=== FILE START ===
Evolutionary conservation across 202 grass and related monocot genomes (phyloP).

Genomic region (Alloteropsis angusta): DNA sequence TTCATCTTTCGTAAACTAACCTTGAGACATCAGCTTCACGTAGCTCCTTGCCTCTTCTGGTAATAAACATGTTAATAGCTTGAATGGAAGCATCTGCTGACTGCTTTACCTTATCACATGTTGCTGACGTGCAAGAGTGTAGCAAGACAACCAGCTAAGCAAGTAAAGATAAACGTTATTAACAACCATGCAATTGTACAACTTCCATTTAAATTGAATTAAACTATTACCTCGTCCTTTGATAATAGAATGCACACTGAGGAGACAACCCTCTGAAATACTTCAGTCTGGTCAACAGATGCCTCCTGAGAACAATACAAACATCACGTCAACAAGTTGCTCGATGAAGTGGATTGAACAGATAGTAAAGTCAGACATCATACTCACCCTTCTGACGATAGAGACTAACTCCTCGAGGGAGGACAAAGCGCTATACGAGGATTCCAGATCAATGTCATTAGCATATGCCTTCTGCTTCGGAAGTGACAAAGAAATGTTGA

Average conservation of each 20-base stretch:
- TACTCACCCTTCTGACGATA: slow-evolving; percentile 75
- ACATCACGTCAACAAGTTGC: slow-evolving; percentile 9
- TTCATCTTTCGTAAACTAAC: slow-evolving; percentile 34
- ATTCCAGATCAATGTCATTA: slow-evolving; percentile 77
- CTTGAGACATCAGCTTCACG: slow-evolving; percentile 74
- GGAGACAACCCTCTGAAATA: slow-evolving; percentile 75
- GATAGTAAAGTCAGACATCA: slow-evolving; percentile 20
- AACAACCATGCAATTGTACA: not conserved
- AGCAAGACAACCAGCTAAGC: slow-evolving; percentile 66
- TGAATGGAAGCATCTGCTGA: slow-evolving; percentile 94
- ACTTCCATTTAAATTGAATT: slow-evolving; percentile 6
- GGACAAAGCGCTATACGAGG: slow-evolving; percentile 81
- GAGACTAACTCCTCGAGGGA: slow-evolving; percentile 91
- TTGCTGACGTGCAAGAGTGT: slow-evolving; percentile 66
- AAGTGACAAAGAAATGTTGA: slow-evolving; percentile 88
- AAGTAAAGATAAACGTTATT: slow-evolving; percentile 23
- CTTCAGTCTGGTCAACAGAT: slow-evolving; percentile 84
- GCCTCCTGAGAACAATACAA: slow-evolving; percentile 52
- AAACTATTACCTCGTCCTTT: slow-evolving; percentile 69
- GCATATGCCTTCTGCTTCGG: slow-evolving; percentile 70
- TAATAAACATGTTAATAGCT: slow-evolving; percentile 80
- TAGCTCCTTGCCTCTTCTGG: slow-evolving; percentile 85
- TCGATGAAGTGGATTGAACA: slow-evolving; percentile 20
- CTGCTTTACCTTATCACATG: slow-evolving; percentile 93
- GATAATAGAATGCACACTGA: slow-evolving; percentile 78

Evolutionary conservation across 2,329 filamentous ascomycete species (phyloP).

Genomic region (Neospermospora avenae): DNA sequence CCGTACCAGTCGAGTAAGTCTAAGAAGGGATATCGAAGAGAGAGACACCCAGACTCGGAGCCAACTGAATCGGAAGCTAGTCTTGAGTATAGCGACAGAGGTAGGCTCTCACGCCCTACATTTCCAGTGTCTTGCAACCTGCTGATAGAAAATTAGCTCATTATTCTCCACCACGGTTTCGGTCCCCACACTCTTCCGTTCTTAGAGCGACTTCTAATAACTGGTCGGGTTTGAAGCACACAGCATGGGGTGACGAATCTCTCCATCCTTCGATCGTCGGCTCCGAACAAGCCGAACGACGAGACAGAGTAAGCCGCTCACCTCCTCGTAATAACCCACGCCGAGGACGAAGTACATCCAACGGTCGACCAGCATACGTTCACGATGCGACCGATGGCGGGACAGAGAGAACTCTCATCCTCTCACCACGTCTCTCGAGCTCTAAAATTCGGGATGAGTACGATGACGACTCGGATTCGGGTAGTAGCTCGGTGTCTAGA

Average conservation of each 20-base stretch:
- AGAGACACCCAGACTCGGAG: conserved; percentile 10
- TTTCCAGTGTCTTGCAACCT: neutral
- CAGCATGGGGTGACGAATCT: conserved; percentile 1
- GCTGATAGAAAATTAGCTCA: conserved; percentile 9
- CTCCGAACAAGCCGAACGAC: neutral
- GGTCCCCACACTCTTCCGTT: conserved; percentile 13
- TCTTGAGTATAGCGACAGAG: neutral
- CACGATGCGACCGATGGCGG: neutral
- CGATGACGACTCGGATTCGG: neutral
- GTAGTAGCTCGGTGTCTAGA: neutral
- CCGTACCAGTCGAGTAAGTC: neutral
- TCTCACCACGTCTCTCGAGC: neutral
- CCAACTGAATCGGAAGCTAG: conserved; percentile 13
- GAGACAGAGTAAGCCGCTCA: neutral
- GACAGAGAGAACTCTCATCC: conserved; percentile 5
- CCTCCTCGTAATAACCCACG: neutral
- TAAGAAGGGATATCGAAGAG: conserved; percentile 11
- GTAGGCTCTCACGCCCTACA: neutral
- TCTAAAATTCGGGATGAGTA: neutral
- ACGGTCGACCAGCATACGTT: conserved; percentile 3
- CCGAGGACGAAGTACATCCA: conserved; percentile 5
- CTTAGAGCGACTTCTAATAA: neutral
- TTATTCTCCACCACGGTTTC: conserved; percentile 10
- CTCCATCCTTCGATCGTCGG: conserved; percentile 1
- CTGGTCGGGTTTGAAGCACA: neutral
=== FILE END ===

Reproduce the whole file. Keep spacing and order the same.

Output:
Evolutionary conservation across 202 grass and related monocot genomes (phyloP).

Genomic region (Alloteropsis angusta): DNA sequence TTCATCTTTCGTAAACTAACCTTGAGACATCAGCTTCACGTAGCTCCTTGCCTCTTCTGGTAATAAACATGTTAATAGCTTGAATGGAAGCATCTGCTGACTGCTTTACCTTATCACATGTTGCTGACGTGCAAGAGTGTAGCAAGACAACCAGCTAAGCAAGTAAAGATAAACGTTATTAACAACCATGCAATTGTACAACTTCCATTTAAATTGAATTAAACTATTACCTCGTCCTTTGATAATAGAATGCACACTGAGGAGACAACCCTCTGAAATACTTCAGTCTGGTCAACAGATGCCTCCTGAGAACAATACAAACATCACGTCAACAAGTTGCTCGATGAAGTGGATTGAACAGATAGTAAAGTCAGACATCATACTCACCCTTCTGACGATAGAGACTAACTCCTCGAGGGAGGACAAAGCGCTATACGAGGATTCCAGATCAATGTCATTAGCATATGCCTTCTGCTTCGGAAGTGACAAAGAAATGTTGA

Average conservation of each 20-base stretch:
- TACTCACCCTTCTGACGATA: slow-evolving; percentile 75
- ACATCACGTCAACAAGTTGC: slow-evolving; percentile 9
- TTCATCTTTCGTAAACTAAC: slow-evolving; percentile 34
- ATTCCAGATCAATGTCATTA: slow-evolving; percentile 77
- CTTGAGACATCAGCTTCACG: slow-evolving; percentile 74
- GGAGACAACCCTCTGAAATA: slow-evolving; percentile 75
- GATAGTAAAGTCAGACATCA: slow-evolving; percentile 20
- AACAACCATGCAATTGTACA: not conserved
- AGCAAGACAACCAGCTAAGC: slow-evolving; percentile 66
- TGAATGGAAGCATCTGCTGA: slow-evolving; percentile 94
- ACTTCCATTTAAATTGAATT: slow-evolving; percentile 6
- GGACAAAGCGCTATACGAGG: slow-evolving; percentile 81
- GAGACTAACTCCTCGAGGGA: slow-evolving; percentile 91
- TTGCTGACGTGCAAGAGTGT: slow-evolving; percentile 66
- AAGTGACAAAGAAATGTTGA: slow-evolving; percentile 88
- AAGTAAAGATAAACGTTATT: slow-evolving; percentile 23
- CTTCAGTCTGGTCAACAGAT: slow-evolving; percentile 84
- GCCTCCTGAGAACAATACAA: slow-evolving; percentile 52
- AAACTATTACCTCGTCCTTT: slow-evolving; percentile 69
- GCATATGCCTTCTGCTTCGG: slow-evolving; percentile 70
- TAATAAACATGTTAATAGCT: slow-evolving; percentile 80
- TAGCTCCTTGCCTCTTCTGG: slow-evolving; percentile 85
- TCGATGAAGTGGATTGAACA: slow-evolving; percentile 20
- CTGCTTTACCTTATCACATG: slow-evolving; percentile 93
- GATAATAGAATGCACACTGA: slow-evolving; percentile 78

Evolutionary conservation across 2,329 filamentous ascomycete species (phyloP).

Genomic region (Neospermospora avenae): DNA sequence CCGTACCAGTCGAGTAAGTCTAAGAAGGGATATCGAAGAGAGAGACACCCAGACTCGGAGCCAACTGAATCGGAAGCTAGTCTTGAGTATAGCGACAGAGGTAGGCTCTCACGCCCTACATTTCCAGTGTCTTGCAACCTGCTGATAGAAAATTAGCTCATTATTCTCCACCACGGTTTCGGTCCCCACACTCTTCCGTTCTTAGAGCGACTTCTAATAACTGGTCGGGTTTGAAGCACACAGCATGGGGTGACGAATCTCTCCATCCTTCGATCGTCGGCTCCGAACAAGCCGAACGACGAGACAGAGTAAGCCGCTCACCTCCTCGTAATAACCCACGCCGAGGACGAAGTACATCCAACGGTCGACCAGCATACGTTCACGATGCGACCGATGGCGGGACAGAGAGAACTCTCATCCTCTCACCACGTCTCTCGAGCTCTAAAATTCGGGATGAGTACGATGACGACTCGGATTCGGGTAGTAGCTCGGTGTCTAGA

Average conservation of each 20-base stretch:
- AGAGACACCCAGACTCGGAG: conserved; percentile 10
- TTTCCAGTGTCTTGCAACCT: neutral
- CAGCATGGGGTGACGAATCT: conserved; percentile 1
- GCTGATAGAAAATTAGCTCA: conserved; percentile 9
- CTCCGAACAAGCCGAACGAC: neutral
- GGTCCCCACACTCTTCCGTT: conserved; percentile 13
- TCTTGAGTATAGCGACAGAG: neutral
- CACGATGCGACCGATGGCGG: neutral
- CGATGACGACTCGGATTCGG: neutral
- GTAGTAGCTCGGTGTCTAGA: neutral
- CCGTACCAGTCGAGTAAGTC: neutral
- TCTCACCACGTCTCTCGAGC: neutral
- CCAACTGAATCGGAAGCTAG: conserved; percentile 13
- GAGACAGAGTAAGCCGCTCA: neutral
- GACAGAGAGAACTCTCATCC: conserved; percentile 5
- CCTCCTCGTAATAACCCACG: neutral
- TAAGAAGGGATATCGAAGAG: conserved; percentile 11
- GTAGGCTCTCACGCCCTACA: neutral
- TCTAAAATTCGGGATGAGTA: neutral
- ACGGTCGACCAGCATACGTT: conserved; percentile 3
- CCGAGGACGAAGTACATCCA: conserved; percentile 5
- CTTAGAGCGACTTCTAATAA: neutral
- TTATTCTCCACCACGGTTTC: conserved; percentile 10
- CTCCATCCTTCGATCGTCGG: conserved; percentile 1
- CTGGTCGGGTTTGAAGCACA: neutral